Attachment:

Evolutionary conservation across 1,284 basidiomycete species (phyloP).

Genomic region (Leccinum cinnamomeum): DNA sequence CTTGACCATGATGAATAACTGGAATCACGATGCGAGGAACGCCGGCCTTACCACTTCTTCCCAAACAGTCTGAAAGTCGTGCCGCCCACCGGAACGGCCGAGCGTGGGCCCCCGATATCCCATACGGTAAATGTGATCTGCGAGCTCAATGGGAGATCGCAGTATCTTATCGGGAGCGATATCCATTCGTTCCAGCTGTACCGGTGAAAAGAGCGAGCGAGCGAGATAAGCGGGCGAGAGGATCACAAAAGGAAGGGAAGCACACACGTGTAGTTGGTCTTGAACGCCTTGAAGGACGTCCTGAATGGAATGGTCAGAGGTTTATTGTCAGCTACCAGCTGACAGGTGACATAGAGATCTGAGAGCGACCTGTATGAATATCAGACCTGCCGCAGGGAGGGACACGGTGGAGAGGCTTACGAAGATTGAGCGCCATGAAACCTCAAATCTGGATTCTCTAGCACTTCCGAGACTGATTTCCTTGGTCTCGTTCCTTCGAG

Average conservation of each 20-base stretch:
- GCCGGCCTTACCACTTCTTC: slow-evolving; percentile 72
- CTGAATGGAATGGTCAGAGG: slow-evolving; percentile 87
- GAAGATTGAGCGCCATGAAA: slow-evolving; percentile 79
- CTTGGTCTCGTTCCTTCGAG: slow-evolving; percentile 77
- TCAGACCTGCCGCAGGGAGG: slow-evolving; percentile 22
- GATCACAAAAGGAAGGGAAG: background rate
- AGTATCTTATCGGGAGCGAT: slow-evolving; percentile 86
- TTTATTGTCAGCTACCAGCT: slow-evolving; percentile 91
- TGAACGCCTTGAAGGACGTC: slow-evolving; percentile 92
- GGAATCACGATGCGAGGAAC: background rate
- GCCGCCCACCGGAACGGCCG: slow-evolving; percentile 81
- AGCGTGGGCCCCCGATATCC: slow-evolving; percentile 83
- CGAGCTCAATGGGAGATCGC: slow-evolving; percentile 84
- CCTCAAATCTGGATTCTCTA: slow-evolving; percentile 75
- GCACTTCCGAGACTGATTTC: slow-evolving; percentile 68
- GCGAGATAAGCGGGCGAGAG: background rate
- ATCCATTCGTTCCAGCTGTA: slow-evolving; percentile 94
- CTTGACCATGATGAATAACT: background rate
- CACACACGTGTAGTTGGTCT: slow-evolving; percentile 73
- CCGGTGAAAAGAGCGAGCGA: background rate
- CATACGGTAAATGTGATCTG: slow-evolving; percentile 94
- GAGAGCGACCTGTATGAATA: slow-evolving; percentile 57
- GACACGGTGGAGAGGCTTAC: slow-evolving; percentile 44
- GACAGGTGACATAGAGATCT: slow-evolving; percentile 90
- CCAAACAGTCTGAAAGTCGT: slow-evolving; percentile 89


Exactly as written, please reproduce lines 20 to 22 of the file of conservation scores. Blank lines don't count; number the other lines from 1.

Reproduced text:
- ATCCATTCGTTCCAGCTGTA: slow-evolving; percentile 94
- CTTGACCATGATGAATAACT: background rate
- CACACACGTGTAGTTGGTCT: slow-evolving; percentile 73